On Dec. 18, 2015, President Barack Obama signed the Consolidated Appropriations Act, 2016, P.L. 114-113, which includes tax-related provisions in Division Q, the Protecting Americans From Tax Hikes Act of 2015 (PATH Act). The PATH Act imposes a two-year moratorium on application of the medical device excise tax. This item discusses some frequently asked questions with respect to the medical device excise tax and the current state of the law.
Before the PATH Act, Sec. 4191 imposed a medical device excise tax on the sale, use, or lease of a "taxable medical device" by its manufacturer or importer at a rate of 2.3% of the price for which each device was sold. Certain adjustments to the sale price were allowed and, in some cases, a constructive sale price was used. In addition, export sales were generally not subject to the tax, subject to certain registration requirements.
A taxable medical device is any device listed with the Food and Drug Administration (FDA) under Section 510(j) of the Federal Food, Drug, and Cosmetic Act (P.L. 75-717, as amended) and 21 C.F.R. Part 807, pursuant to FDA requirements. However, there are exemptions for eyeglasses, contact lenses, and hearing aids, and devices that are of a type that is generally purchased by the general public at retail for individual use (retail exemption).
Q: What does the moratorium mean?
A: Under the moratorium, the tax does not apply to sales of taxable medical devices between Jan. 1, 2016, and Dec. 31, 2017. Manufacturers and importers of devices sold during this period do not need to make semimonthly deposits of tax or file Forms 720, Quarterly Federal Excise Tax Return, relating to these sales.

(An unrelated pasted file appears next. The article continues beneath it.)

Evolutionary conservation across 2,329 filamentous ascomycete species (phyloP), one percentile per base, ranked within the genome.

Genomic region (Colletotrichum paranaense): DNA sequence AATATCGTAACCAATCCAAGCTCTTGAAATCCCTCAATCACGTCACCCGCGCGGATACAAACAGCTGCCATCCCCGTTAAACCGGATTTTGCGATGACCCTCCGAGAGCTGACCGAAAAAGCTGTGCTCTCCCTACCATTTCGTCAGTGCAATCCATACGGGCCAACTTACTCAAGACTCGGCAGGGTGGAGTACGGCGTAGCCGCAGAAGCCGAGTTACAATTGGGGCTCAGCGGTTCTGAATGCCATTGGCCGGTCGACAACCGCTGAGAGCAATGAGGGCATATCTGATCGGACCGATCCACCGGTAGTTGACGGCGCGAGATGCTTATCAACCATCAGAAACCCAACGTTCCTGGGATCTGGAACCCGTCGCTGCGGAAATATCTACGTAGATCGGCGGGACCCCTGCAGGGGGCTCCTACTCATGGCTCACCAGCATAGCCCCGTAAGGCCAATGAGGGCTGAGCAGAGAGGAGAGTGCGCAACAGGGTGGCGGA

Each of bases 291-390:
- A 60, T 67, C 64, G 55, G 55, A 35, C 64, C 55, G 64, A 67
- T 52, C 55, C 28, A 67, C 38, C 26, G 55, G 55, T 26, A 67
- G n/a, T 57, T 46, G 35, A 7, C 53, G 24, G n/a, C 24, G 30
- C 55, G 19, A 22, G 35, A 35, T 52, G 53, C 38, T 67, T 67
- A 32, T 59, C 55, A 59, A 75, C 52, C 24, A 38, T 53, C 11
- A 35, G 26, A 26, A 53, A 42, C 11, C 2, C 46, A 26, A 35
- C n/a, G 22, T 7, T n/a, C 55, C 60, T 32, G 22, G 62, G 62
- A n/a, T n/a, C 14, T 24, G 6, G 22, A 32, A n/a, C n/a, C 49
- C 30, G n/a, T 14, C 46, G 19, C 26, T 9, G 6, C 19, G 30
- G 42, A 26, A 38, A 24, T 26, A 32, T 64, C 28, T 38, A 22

Q: Does the moratorium provide for a refund of previously paid taxes?
A: No. Although some legislative proposals provided for a retroactive repeal of the tax, the moratorium as enacted does not provide for a refund of the medical device excise tax for sales before Jan. 1, 2016.
Q: Why should companies be thinking about issues related to the medical device excise tax during the moratorium?
A: There may be opportunities to claim a refund of tax. For example, a company can still identify exports or price readjustments, such as rebates, that occur in 2016 and 2017 with respect to taxed devices sold before enactment of the moratorium. Any exports and price readjustments may give rise to refunds.
Refund opportunities might also arise from reexamining earlier transactions on which tax was paid. For example, a company may wish to review its product listings with greater scrutiny to determine whether tax was paid on products that are not taxable medical devices, such as devices that are not listed with the FDA under 21 C.F.R. Part 807 or products that may meet the retail exemption.
Additionally, a company may wish to consider whether it properly computed the base for the tax in 2013, 2014, and 2015. Some issues to consider are whether all appropriate adjustments were taken, such as reductions in sale price for the tax, shipping expenses, and other allowable exclusions.
With respect to the tax base, another consideration is whether applied safe-harbor methods in Notice 2012-77 truly approximate the price an unrelated wholesale distributor would pay to the company for the product. In some instances, determining tax using a method other than those in the safe harbor may be supportable, potentially giving rise to a refund.